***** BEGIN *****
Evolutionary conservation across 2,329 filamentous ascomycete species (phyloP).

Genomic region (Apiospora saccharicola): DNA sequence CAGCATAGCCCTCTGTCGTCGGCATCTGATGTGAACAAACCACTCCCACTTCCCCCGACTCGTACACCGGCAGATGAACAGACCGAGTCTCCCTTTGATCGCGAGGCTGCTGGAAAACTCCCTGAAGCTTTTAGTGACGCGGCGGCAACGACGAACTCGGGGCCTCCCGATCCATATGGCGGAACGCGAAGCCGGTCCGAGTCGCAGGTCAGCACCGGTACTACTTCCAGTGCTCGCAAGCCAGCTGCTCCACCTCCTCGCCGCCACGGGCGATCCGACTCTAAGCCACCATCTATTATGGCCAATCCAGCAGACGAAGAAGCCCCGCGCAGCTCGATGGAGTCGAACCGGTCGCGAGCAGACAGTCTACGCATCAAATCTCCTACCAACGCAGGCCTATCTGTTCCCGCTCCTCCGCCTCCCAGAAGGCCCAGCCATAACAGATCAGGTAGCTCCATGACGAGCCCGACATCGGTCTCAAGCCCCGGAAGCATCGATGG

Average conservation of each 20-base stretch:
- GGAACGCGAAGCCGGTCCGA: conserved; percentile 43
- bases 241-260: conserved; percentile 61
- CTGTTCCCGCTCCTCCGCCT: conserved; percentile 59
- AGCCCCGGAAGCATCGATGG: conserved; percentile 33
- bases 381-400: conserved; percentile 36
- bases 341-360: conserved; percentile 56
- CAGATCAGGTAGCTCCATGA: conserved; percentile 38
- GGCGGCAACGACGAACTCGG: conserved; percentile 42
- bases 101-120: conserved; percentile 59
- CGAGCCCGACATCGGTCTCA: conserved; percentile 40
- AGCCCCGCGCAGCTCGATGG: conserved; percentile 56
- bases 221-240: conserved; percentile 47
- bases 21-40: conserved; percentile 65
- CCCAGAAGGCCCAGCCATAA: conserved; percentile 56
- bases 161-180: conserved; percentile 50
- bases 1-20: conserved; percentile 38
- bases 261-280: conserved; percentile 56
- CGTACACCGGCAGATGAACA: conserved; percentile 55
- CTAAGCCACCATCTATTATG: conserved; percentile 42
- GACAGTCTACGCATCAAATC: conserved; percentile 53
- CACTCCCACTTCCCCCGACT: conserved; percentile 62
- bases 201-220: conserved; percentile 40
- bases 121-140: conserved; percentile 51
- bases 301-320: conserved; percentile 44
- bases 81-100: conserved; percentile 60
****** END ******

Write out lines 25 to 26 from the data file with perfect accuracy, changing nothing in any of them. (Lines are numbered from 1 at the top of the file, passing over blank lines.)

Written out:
- bases 201-220: conserved; percentile 40
- bases 121-140: conserved; percentile 51